Paul Qui and Deana Saukam

By Robin Chotzinoff
Photography by Marc Brown

The new apartment is exactly right: a view of downtown from the 19th floor, skulls and antlers on the 10-foot walls, fresh flowers, antique typewriters in the studio. At 32 and 30, respectively, Paul Qui and Deana Saukam are the epitome of Austin hip. In the last year, Paul took time off from his executive chef duties at Uchiko to compete in Bravo’s Top Chef, while Saukam—Qui’s personal manager and publicist as well as his girlfriend—kept his East Side King trailers going and his name in the press.

 When he won the show’s ninth season, personal appearance offers flooded in, and the travel began—New York, Las Vegas, Europe and Japan, among others—and sometimes more than once.

During short stops at home, Qui and Saukam worked on adding two East Side King locations and brainstormed ideas for the eponymous Qui, a 50-seat restaurant set to open in spring 2013. Qui resigned from his official job at Uchiko, but continues to do special events there and at Uchi. Somehow the couple found time to get engaged and began planning a wedding. In Iceland. In the summer, when the natural color palette will complement Saukam’s dress, which will be neither white nor predictable, but that shouldn’t come as a surprise.

Meanwhile, there hasn’t been much time to unpack at the apartment, beyond the objets d’art and the kitchen gadgets that Qui collects from supermarkets all over the world. The vacuum cleaner’s still in its box, and though they ordered a dining table, it turned out to be too big for the building’s elevator. But the new bed arrived last week, and when it comes to vegging out there in front of the TV with a home-cooked meal, Qui and Saukam are refreshingly human.

“All these years cooking, I sometimes feel like that’s the only time I get to eat something I cooked myself,” Qui admits. “Since the finale aired, we’ve been traveling nonstop.” Eating that way, too. In Denmark for the MAD2 food symposium, they rode rented bikes between restaurants big and small. “We’ll check out the Michelin-rated places anywhere we are,” Qui says. “It’s great, but there’s only so much you can take. You end up wanting something comforting.” For the couple, back in Austin with just three days between trips, it’s Asian comfort food—a genre big enough to encompass Qui’s Filipino roots and the Cambodian street food Saukam was raised on.

“I’m making chicken adobo,” Qui says. “Tweaking my grandmother’s recipe a little…or a lot, because no one really has a recipe for adobo.”

Yesterday, at the farmers market, they scooped up a “fancy Parisian chicken” from Qui’s buddy Sebastien Bonneu of Countryside Farm, just-picked cherry tomatoes, handfuls of basil and a big slab of jowl bacon, now diced and rendering in a cast-iron pan. “My mom’s mom always cooked with pork fat,” Qui says. “I’d be running by, snacking on little crispy bits.”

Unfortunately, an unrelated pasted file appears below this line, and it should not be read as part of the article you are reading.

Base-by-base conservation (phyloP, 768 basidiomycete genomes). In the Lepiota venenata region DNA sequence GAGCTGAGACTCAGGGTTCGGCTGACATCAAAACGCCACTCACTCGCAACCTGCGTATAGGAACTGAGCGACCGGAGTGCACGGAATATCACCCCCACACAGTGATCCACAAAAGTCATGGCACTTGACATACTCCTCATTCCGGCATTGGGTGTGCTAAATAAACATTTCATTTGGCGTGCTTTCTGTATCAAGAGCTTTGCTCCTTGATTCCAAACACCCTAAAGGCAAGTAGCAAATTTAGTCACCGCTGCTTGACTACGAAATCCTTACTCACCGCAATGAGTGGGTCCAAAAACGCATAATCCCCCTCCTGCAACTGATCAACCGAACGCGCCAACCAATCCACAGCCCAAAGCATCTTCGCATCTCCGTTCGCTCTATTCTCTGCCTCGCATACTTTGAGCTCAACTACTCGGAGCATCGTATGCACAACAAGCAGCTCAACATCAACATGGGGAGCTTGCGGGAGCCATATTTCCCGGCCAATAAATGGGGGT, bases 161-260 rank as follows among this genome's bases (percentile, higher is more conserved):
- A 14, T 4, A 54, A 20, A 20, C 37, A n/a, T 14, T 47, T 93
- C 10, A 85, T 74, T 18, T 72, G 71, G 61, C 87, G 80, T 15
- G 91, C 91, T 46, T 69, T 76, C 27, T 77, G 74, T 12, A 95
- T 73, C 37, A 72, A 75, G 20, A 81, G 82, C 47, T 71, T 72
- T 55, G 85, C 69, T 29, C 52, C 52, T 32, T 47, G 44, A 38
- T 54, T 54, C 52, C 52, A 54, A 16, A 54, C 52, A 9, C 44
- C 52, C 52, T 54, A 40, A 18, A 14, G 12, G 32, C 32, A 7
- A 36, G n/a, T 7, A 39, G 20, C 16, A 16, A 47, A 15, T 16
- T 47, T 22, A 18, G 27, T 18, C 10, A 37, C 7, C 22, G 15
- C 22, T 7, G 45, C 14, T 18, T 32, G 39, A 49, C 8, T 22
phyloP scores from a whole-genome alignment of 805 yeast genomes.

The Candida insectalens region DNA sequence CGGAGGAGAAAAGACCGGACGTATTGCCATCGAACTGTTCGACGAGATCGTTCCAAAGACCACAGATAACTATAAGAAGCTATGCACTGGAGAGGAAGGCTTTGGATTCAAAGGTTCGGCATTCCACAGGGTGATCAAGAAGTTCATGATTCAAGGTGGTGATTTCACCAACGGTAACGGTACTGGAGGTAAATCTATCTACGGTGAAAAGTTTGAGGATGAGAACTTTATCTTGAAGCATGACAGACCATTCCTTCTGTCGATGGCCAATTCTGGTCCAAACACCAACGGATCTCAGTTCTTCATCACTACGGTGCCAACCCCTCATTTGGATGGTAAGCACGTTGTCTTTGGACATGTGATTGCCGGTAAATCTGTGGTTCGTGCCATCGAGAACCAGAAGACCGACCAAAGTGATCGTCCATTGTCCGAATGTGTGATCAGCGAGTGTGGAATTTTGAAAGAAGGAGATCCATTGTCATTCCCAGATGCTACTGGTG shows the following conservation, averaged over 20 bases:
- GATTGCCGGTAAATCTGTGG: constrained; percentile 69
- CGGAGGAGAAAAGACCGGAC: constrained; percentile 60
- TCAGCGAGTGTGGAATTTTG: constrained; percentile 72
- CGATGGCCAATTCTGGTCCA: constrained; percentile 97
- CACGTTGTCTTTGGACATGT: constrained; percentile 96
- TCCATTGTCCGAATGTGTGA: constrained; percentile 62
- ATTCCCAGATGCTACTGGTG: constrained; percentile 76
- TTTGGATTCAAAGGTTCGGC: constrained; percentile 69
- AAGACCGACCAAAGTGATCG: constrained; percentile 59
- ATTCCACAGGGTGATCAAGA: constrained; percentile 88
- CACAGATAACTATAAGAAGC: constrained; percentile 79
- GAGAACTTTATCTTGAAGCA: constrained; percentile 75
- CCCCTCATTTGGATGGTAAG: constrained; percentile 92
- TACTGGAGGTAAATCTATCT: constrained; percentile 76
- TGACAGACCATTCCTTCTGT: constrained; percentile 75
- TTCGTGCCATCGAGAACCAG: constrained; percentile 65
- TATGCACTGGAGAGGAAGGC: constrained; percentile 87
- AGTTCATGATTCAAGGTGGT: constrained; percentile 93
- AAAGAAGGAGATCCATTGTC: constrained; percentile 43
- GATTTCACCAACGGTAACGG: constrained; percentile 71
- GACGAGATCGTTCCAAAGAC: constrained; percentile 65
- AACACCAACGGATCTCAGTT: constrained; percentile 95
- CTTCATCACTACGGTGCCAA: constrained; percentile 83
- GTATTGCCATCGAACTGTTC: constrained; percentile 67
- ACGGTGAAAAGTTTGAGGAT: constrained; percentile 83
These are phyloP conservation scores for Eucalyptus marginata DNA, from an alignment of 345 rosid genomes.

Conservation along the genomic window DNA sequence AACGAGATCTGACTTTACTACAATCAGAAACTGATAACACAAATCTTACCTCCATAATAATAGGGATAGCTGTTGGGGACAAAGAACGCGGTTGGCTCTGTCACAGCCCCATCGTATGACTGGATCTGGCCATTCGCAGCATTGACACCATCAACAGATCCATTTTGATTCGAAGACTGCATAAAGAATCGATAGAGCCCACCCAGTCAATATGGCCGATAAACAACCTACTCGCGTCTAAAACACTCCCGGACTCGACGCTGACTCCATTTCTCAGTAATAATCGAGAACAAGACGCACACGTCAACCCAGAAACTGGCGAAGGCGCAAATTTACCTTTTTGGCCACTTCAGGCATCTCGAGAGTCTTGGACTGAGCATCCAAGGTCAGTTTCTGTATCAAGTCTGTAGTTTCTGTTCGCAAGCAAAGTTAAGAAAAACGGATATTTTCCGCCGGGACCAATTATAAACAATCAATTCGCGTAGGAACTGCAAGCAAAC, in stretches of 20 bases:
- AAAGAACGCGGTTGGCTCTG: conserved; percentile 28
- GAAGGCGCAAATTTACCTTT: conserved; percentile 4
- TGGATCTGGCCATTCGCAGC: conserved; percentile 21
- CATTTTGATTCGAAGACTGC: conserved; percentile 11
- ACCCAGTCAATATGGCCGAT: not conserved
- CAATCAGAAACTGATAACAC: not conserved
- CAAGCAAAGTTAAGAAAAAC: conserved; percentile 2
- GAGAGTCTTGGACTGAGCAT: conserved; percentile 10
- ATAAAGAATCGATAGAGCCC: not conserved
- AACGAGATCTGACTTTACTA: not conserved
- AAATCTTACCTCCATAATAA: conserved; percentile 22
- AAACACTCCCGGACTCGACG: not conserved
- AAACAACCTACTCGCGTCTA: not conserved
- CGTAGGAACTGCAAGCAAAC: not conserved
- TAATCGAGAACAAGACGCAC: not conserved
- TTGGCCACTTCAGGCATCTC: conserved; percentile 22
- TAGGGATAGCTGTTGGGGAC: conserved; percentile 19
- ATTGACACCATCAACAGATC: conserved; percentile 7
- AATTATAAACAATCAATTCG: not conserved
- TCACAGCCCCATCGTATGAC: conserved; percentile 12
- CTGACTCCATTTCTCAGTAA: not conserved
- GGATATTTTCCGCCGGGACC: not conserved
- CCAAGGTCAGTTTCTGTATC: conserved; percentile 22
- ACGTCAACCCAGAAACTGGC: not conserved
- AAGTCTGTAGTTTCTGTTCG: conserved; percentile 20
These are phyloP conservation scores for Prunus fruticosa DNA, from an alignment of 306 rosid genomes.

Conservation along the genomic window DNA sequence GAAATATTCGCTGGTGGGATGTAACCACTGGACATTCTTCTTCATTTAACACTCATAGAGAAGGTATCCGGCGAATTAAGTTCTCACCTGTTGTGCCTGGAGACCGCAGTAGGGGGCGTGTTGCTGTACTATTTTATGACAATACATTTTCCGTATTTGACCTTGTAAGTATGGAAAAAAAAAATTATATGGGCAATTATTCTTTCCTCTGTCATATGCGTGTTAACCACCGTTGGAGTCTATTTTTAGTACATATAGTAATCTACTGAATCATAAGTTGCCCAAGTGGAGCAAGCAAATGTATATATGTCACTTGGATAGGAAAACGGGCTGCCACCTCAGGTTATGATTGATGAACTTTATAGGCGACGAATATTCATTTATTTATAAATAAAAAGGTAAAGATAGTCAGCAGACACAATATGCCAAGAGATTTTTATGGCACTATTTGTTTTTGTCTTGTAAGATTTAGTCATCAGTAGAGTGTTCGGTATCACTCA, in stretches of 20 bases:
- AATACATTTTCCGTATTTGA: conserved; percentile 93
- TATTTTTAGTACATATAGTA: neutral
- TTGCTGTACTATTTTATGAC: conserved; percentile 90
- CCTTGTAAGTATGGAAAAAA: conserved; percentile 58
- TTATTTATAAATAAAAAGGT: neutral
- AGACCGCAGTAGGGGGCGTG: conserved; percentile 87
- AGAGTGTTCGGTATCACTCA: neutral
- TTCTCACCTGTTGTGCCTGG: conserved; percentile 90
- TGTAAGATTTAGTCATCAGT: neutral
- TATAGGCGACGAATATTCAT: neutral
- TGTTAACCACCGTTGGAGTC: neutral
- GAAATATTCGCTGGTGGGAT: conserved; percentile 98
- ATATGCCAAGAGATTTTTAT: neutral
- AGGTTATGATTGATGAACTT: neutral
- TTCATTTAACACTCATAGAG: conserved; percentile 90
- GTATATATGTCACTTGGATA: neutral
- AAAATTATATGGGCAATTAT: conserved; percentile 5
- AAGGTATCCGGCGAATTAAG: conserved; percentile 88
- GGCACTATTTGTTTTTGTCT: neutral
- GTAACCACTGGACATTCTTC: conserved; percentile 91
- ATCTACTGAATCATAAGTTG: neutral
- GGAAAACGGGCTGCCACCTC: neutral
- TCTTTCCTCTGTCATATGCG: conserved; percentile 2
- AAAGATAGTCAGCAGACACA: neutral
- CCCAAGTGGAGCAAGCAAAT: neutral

Soon, the chicken’s back and neck are sizzling away in jowl fat, on the way to becoming today’s crispy-bit starter—the aroma mixing with garlic, bay leaves, vinegar and ginger. Qui hovers by the stove; Saukam doesn’t.

“I cooked for Paul at first,” she says. “We tried to impress each other. I made him caramelized pork with eggs and fish sauce. But I don’t cook anymore. Would you?”

“I love people to cook for me!” he says. “I’d rather eat than cook. Well…maybe.” In fact, after a few days of being served, he’s usually driven to produce a meal on his own, never mind the logistics. “The new apartment is exactly right: a view of downtown from the 19th floor, skulls and antlers on the 10-foot walls, fresh flowers, antique typewriters in the studio. At 32 and 30, respectively, Paul Qui and Deana Saukam are the epitome of Austin hip.

Compared to that, Qui’s partly unpacked home kitchen is luxurious. And his idea of a vacation from cooking is more cooking. Maybe there’s time to try out a new ice cream recipe before the next transatlantic flight, but for now, it’s all about the adobo, which they end up not eating much of—not yet, anyway. Later, they’ll retreat to that new piece of furniture for adobo round two. “It’s one of those Tempur-Pedic beds where you can sit all the way up to eat.” Saukam says. “When I realized that, I was like, SOLD! I’ll take it!”


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PAUL QUI'S BEDROOM ADOBO

1 c. finely diced pork-jowl bacon
1 small whole chicken, cut into 8 pieces
1 t. rough-cracked black peppercorns
Salt, to taste
1 head garlic, smashed
1 shallot, finely diced
1 c. white vinegar
2 bay leaves
½ c. water
1 T. Red Boat Fish Sauce 50°N

Render the bacon in a medium-size stewing pot on low heat until the pieces are crispy. Remove and reserve the bacon bits. Season the chicken with the black peppercorns and salt. Raise the temperature to medium-high and brown the chicken thighs, legs and wings in the bacon fat until the skin is crispy. Remove from the pot and let rest. Brown the chicken breast, skin side only, until the skin is crispy. Remove from the pot and reserve. Lower the heat and sweat the garlic and shallots in the fat until translucent. Raise the heat and deglaze the pot with the vinegar. Once the liquid has reduced by half, add the chicken (except the breasts), bay leaf, water and fish sauce. Simmer until the meat is just about to fall off the bone, then add the breasts and cook for approximately 4 to 5 minutes, or until the breasts are cooked and tender. Add the bacon bits. The total time should be about 40 minutes. Serve over Ginger Rice, or in warm tortillas.